Why Choose Pipelining to Fix Your Broken Sewer Pipe
Pipelining is becoming an increasingly more popular method to fixing a broken sewer pipe than the traditional method of digging up the pipe and replacing it. There are many reasons for this and I have listed some of them below. But first what is pipelining and how does it work.
Pipelining is the process of creating a new sewer pipe inside of your existing pipe without having to dig your old pipe up. A tube consisting of felt (coated with PVC) is saturated with epoxy and inverted (turned inside out) into your existing sewer. It is cut to the specific length of the pipe to be repaired and once cured (usually within 2-3 hours) you have a brand new sewer pipe. The estimated life of this new pipe ranges from 50+ years.
- Pipelining typically only requires a small hole (2′x2′) to access your pipe. The access pit can be strategically dug so as not to disturb your landscaping, driveway, lawn, etc. This compared to digging up your entire yard, driveway, landscaping, patio is a no-brainer. This method is often times used to repair broken pipe underneath your home as well so there is no restoration cost to replace slab, tile, carpet, floors, etc.
- Pipelining is much quicker than the digging and replacing you sewer pipe. Most residential lining jobs are completed and back in operation the same day.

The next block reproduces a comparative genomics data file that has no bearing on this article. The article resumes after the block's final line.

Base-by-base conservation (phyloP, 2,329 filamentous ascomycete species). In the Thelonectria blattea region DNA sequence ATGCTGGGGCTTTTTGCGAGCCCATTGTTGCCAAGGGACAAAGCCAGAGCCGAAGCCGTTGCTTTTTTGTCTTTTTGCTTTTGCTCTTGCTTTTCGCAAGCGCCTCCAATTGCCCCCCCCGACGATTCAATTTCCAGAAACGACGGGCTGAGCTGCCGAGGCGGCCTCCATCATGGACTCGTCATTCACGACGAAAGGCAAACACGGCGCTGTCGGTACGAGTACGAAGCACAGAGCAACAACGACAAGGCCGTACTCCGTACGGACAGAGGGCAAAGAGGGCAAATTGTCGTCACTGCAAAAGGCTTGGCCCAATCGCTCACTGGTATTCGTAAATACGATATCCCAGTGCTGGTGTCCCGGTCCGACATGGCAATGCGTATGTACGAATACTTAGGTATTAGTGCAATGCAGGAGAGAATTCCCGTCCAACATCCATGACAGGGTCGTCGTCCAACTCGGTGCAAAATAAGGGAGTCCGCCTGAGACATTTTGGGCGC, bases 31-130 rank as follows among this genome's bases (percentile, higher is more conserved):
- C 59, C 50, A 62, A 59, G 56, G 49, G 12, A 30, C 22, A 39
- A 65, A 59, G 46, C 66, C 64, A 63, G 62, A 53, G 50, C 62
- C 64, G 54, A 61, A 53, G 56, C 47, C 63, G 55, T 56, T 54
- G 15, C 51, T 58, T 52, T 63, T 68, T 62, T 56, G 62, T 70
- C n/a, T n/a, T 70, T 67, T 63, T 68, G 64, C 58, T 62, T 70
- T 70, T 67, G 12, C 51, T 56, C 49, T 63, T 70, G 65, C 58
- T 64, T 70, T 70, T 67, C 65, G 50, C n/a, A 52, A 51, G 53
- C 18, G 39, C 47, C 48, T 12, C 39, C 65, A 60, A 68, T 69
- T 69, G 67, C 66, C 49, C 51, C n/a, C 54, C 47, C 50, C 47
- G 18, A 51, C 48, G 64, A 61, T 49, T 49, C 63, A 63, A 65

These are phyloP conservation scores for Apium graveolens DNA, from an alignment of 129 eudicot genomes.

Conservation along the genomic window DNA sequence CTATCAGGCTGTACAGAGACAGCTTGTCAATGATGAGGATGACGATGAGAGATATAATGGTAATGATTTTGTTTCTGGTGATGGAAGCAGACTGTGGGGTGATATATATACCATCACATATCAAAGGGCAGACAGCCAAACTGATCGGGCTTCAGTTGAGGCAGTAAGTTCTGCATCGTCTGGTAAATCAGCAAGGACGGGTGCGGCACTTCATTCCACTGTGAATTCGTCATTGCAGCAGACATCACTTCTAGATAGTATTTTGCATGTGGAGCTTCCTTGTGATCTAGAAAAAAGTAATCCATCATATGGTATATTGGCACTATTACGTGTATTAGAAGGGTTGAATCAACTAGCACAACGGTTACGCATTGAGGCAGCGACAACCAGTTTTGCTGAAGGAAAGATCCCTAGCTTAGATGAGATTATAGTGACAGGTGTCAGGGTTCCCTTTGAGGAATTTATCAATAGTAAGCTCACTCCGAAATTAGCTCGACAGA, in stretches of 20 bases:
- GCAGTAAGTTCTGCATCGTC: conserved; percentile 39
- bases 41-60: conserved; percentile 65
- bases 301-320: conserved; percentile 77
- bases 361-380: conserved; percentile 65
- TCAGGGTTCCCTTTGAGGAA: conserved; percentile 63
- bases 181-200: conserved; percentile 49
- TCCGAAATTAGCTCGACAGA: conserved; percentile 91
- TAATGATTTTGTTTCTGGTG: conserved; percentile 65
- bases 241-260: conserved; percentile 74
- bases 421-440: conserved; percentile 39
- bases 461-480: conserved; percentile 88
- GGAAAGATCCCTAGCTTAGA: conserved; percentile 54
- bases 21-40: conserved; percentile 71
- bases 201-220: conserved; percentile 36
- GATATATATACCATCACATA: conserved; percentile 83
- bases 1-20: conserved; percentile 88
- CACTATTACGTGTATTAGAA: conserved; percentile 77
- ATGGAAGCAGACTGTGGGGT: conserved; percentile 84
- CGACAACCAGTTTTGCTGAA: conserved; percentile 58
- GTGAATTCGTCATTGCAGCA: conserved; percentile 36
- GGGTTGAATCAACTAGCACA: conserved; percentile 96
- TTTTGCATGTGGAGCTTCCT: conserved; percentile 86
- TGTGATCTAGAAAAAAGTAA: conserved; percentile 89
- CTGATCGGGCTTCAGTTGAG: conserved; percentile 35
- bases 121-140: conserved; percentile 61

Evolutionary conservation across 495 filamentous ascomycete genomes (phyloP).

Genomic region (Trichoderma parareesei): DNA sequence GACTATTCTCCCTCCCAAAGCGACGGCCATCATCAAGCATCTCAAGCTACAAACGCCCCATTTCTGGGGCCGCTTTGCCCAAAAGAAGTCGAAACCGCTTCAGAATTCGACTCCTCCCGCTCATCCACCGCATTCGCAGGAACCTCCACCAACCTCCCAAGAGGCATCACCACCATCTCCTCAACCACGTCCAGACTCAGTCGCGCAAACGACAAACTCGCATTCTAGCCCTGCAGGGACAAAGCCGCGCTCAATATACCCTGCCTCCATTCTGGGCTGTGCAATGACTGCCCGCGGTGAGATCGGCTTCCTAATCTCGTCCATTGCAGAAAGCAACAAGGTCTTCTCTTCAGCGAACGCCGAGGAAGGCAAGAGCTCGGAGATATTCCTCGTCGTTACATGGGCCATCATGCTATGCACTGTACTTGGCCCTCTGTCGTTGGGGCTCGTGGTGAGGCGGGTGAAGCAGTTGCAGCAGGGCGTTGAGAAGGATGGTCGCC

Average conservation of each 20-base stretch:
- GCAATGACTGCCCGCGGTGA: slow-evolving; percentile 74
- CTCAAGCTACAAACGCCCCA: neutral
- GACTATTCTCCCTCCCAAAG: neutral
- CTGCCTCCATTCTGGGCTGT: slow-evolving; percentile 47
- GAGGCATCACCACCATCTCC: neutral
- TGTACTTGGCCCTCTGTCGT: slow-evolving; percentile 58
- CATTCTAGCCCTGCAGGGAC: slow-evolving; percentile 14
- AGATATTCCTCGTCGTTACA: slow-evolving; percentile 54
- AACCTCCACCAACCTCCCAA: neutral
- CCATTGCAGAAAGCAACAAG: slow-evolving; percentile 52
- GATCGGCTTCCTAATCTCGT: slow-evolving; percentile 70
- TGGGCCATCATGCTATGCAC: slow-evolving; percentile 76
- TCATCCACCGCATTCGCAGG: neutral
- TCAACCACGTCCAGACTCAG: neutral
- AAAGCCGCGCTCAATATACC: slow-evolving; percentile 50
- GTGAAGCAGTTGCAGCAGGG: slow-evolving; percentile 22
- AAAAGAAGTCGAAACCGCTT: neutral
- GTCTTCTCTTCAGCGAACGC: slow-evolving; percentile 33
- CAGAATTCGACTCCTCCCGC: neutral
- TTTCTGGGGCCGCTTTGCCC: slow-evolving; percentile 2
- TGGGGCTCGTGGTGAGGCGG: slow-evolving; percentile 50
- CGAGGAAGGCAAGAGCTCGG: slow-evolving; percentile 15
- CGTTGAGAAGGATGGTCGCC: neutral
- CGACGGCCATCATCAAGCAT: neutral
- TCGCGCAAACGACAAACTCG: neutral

- Pipelining is less expensive than digging your sewer pipe. Because it takes less time to complete the job the price is cheaper. In addition many times the restoration costs to replacing your sewer pipe (landscaping, driveway, slab, flooring, etc.) can be more than the actual price to replace your pipe!
- Pipelining is extremely less invasive than digging up your entire sewer pipe. When the job is complete you will never even now we were there!
- The cured liner has no joints for roots to grow in and cause you problems in the future. Root problems solved forever!
There are many more advantages to lining over digging but the bottom line is; it is a better alternative to digging up your sewer pipe. If you are still unsure about the process just know this, almost every single town, municipality, and city in the US uses pipelining to fix their (your) sewer pipes and have done so for 40 years now.